By DeWitt Clinton
We often read poetry that is missing the essential element of “noticing.” The poet may be too invested in pushing a social or political agenda, or too wrapped up in self-analyzing, or drifting off into the realm of the hopelessly abstract. DeWitt Clinton never commits those crimes against poetry. In this fine collection, Hello There, Clinton notices everything. And with the noticing, he builds striking poems that consider big questions about aging and dying, love, and what it is to be human. It’s difficult to pull pithy quotes from this author’s poems because the lines lead, in such a finely tuned way, from one to another. But in this rather lengthy quote from his poem Study Guide: “The Fall of Icarus” for Ms. Hansen’s English 9 Power Slide 7 (written in the persona of a high school student) we learn something about artistic “noticing.”
Well, a lot more things are noticed
By the artist, for example he likes
White cliffs, and white clouds, and
White sunlight, and white sails and
White sheep and white shirts and
White towns but he did a pretty
Good job with a couple of dabs
Of red. Where did he get that red?
But Clinton also makes journeys that explore smaller questions that help with the “big” questions: how to look at a painting (as in the Icarus poem), what are the dangers of falling on ice, even how some conversations can resemble the inside of a spinning clothes dryer. This author is sometimes appropriately fatalistic as he considers death, then, soon after, he’ll take a more optimistic approach to what comes next.
Clinton is an experienced person (a polite way of saying he’s firmly in the ranks of senior citizens) and, as such, he has several interesting poems with a sharp awareness of the aging process. On Approaching A 70th Year and Did You Take the Trash Out, Dear? and Maureen’s Gone and We’ll Be Gone Soon, Too are all poems that look at our advancing years with deep insight and just enough cynicism. But in Like A Plum (which has nothing to do with fruit) Clinton delves deeply into his subject, wryly and with great details, about various biological problems that befall men of a certain age. He ends this poem with a sigh of relief that is both poignant and, perhaps, a little bit angry at the same time. It takes a skilled poet to demonstrate that poetry can be “about” any subject, even the most unpleasant, and still be capable of finding universal truth and lessons about being human, all done with a sense of humor.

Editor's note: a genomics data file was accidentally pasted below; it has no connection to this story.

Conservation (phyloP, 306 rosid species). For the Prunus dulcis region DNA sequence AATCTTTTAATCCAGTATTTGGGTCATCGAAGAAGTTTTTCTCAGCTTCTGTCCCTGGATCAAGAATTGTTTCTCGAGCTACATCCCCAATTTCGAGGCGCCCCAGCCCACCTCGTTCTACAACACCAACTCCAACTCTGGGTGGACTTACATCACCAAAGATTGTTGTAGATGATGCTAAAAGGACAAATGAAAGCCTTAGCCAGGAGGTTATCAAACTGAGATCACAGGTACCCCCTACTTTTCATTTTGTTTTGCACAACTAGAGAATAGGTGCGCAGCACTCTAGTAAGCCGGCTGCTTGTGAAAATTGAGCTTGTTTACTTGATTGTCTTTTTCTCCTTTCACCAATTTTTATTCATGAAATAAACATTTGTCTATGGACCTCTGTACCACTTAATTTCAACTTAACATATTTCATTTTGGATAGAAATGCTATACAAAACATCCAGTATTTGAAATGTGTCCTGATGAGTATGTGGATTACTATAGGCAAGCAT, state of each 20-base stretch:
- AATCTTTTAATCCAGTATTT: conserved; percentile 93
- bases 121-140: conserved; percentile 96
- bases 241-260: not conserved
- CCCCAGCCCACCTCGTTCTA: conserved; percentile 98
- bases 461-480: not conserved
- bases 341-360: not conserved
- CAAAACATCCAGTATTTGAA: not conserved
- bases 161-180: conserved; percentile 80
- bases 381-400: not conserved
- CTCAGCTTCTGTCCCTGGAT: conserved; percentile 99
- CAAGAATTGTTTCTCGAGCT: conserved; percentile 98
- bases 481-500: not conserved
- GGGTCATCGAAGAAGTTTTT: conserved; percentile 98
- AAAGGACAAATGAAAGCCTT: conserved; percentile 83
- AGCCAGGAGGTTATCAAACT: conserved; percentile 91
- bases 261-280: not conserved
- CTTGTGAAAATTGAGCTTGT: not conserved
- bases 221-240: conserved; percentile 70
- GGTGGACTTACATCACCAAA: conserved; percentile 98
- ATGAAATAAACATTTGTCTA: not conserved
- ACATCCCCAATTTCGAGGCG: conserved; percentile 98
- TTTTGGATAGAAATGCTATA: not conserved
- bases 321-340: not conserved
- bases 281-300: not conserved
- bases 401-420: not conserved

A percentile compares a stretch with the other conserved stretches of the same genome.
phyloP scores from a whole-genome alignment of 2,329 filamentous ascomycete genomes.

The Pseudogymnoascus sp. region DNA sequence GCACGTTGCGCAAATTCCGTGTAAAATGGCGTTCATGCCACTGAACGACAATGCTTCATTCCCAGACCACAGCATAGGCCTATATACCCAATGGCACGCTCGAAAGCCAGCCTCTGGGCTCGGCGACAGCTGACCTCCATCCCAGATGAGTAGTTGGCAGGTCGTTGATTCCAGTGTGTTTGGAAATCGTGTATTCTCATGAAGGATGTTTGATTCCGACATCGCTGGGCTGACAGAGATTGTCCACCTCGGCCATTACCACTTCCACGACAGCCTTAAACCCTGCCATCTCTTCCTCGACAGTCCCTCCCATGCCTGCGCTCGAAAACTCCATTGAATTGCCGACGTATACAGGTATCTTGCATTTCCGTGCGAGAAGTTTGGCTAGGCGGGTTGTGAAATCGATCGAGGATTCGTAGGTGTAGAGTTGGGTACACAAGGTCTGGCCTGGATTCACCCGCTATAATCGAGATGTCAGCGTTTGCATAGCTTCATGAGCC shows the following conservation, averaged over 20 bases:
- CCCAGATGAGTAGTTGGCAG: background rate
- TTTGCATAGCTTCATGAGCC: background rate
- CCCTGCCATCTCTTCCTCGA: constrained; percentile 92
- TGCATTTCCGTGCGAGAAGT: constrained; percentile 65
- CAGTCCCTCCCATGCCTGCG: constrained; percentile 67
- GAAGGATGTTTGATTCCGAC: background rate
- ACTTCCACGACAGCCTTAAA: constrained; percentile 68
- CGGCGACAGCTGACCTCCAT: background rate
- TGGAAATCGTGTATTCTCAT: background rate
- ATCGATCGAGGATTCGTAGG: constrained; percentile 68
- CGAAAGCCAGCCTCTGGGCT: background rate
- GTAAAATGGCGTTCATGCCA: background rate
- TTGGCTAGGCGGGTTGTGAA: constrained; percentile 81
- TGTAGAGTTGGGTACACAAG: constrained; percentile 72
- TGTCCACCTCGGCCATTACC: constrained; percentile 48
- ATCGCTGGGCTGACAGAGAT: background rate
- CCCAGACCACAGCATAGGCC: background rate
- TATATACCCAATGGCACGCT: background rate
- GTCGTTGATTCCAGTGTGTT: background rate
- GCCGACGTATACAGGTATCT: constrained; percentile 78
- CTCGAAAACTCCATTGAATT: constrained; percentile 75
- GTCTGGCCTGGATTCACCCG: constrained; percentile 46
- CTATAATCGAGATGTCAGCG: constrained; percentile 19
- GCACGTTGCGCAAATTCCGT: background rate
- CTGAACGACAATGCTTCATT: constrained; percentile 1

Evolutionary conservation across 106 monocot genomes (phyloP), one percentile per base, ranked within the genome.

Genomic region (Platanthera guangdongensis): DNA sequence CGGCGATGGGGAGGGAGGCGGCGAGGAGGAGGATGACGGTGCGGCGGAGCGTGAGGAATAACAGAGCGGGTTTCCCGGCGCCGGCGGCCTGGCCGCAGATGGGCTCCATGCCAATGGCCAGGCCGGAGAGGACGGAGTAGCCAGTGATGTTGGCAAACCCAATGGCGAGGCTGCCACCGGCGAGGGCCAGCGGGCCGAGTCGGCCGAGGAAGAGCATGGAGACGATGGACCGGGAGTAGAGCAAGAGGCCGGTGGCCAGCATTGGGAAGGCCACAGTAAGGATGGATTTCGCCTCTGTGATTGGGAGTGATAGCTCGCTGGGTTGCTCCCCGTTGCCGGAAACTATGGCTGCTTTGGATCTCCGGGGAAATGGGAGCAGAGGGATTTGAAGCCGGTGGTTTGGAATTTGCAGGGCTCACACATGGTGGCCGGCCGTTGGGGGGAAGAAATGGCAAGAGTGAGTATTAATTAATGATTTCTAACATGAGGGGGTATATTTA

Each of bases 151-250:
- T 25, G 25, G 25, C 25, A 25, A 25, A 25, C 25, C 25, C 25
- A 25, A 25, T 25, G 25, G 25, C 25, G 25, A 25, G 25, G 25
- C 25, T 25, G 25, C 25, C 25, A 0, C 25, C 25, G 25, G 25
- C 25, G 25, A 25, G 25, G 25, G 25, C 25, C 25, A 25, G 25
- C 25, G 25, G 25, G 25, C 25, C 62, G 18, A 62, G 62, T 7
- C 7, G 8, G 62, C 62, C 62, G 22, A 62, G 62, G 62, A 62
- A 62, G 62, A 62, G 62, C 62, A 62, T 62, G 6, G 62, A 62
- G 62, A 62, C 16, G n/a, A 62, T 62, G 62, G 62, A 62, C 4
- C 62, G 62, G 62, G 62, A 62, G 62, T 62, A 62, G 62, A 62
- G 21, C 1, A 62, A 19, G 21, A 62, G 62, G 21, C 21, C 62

This fine volume of fifty poems is divided into three titled sections: Our House, Instructions on the Way Out the Door and Hello There. Each section is loosely themed and the poems flow in a logical and well-ordered way. And all three sections blend into a most appealing, readable, and attention-grabbing whole. It is the work of a sage, a person full of empathy, a very close observer, and a poetic craftsman. This is a collection worth visiting again and again, and it deserves a place on your shelves.
Jim Bourey is an old poet who divides his time between the northern Adirondack Mountains and Dover, DE. His work has appeared in Mojave River Review, Stillwater Review, Blue Nib, Paddock Review, and other journals and anthologies. He is the author of two chapbooks of poems. He has been an adjudicator for Delaware Poetry Out Loud and can often be found reading aloud in dark rooms.